The notion of using corn flakes as breading for chicken has been around for quite awhile, and I’ve tossed the idea around here and there. I never really got a chance to act on the idea, until tonight.
(Makes 4 – 6 breaded chicken breasts)
~ 4 – 6 chicken breasts
~ 1 cup crushed Corn Flakes
~ 1/2 cup regular breadcrumbs
~ 1/2 cup flour
~ 1 egg
You can start off by mixing up the dry coating first in a separate bowl. It helps if the bowl is flatter in nature, so that way later on you can just coat the chicken very easily. Crush up those Corn Flakes, mix that in with the breadcrumbs, and then add in the spices to your taste. Salt, pepper, and basil are three of the basic ones to give it some good flavor, but I also added some All-Seasons Salt that had some cane sugar, paprika, garlic powder, and onion powder in it. Add the spices in slowly and taste the mix as you go along, just until you find the right blend. The instant you overseason the mix, it gets tough since you have to add more breadcrumbs to balance things out, and that might end up being wasteful of your ingredients.
With your dry mix finished, start to prep the chicken breasts for coating. The chicken breasts that we had were a little bit thicker, so what we did was to cut them in half horizontally to drastically reduce their thickness. You don’t need to pound them out or anything after that, since they were already around the 1/2″ range. Crack that egg open into another bowl, whisk it up a bit, and set that aside.
We’ll now set up our breading stations for the chicken: flour, egg, and breadcrumb mixture. Go ahead and coat the outside of the chicken with a layer of flour, and then dipping it into the egg afterwards. Transfer the chicken from the egg over into the breadcrumb mixture and get it nice and coated before putting it onto a plate for chicken pieces ready to be cooked. Repeat this process until you have them all finished; get the breadcrumbs nice and coated on there, turning it over a few times and patting down the extra mix onto the surface of the chicken to help it stick.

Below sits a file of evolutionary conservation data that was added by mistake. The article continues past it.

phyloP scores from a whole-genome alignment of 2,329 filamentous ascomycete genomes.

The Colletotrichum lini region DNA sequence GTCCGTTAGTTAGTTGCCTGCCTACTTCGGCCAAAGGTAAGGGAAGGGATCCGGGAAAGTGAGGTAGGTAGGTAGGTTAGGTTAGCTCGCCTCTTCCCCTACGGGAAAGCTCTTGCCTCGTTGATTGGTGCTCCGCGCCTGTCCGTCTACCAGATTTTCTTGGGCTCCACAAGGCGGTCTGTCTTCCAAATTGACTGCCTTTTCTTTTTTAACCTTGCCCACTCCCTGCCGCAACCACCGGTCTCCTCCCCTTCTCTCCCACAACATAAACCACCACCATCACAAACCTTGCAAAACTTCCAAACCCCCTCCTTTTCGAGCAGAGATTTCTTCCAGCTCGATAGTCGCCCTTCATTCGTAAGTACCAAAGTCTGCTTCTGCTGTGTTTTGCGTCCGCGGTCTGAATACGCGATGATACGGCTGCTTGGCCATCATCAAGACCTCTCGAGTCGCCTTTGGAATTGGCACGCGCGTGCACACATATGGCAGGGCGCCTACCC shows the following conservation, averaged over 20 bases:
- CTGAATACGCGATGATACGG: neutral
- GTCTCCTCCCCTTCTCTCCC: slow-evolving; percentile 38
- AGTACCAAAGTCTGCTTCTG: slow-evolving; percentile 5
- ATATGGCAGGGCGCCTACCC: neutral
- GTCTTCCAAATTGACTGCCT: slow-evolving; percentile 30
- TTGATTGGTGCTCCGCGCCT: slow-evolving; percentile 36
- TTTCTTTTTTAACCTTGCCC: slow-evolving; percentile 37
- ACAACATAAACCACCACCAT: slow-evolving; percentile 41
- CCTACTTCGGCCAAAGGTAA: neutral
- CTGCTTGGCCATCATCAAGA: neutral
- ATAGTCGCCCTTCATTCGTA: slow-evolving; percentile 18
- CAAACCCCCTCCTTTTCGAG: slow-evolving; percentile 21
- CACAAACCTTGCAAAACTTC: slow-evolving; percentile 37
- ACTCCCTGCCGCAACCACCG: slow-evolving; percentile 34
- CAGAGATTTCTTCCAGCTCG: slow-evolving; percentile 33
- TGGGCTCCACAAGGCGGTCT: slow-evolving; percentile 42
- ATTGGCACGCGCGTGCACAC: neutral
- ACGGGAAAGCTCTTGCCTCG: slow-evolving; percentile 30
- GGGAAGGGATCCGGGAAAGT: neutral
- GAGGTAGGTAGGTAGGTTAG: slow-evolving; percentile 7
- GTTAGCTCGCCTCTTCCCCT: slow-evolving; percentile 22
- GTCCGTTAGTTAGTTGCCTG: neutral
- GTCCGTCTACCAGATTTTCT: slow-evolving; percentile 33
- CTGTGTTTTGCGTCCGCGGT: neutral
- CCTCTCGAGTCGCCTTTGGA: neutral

When the chicken is coated, things are ready to go onto the stove. Like I’ve outlined before in my chicken nugget post about pan-frying techniques, put down a thin layer of oil on the bottom of the pan, and heat it up on high. Within maybe about 30 seconds (depending on the thickness of the pan), the oil should be hot enough to fry. Throw a bit of the dry mixture into the pan to see if it starts to sizzle; if it does, you’re ready to go. Within 5 – 10 seconds of putting the chicken into the pan, I would recommend turning down the flame to around medium-high, just to keep the chicken from burning.
The initial oil will “flash fry” the outer coating, making it really crispy, but you still need to make sure that the chicken isn’t raw when you finish. Just keep on adjusting the temperature and visually checking the chicken to see how golden-brown the sides are getting. I think when I cooked the pieces tonight, they were roughly about 3 – 4 minutes per side, with the time to flip kind of tailing off at the end. Hopefully, when it comes time to plate, you’ll have a nice golden-brown piece of chicken that’s moist, full of flavor, and packs a nice crunch on the outside as well.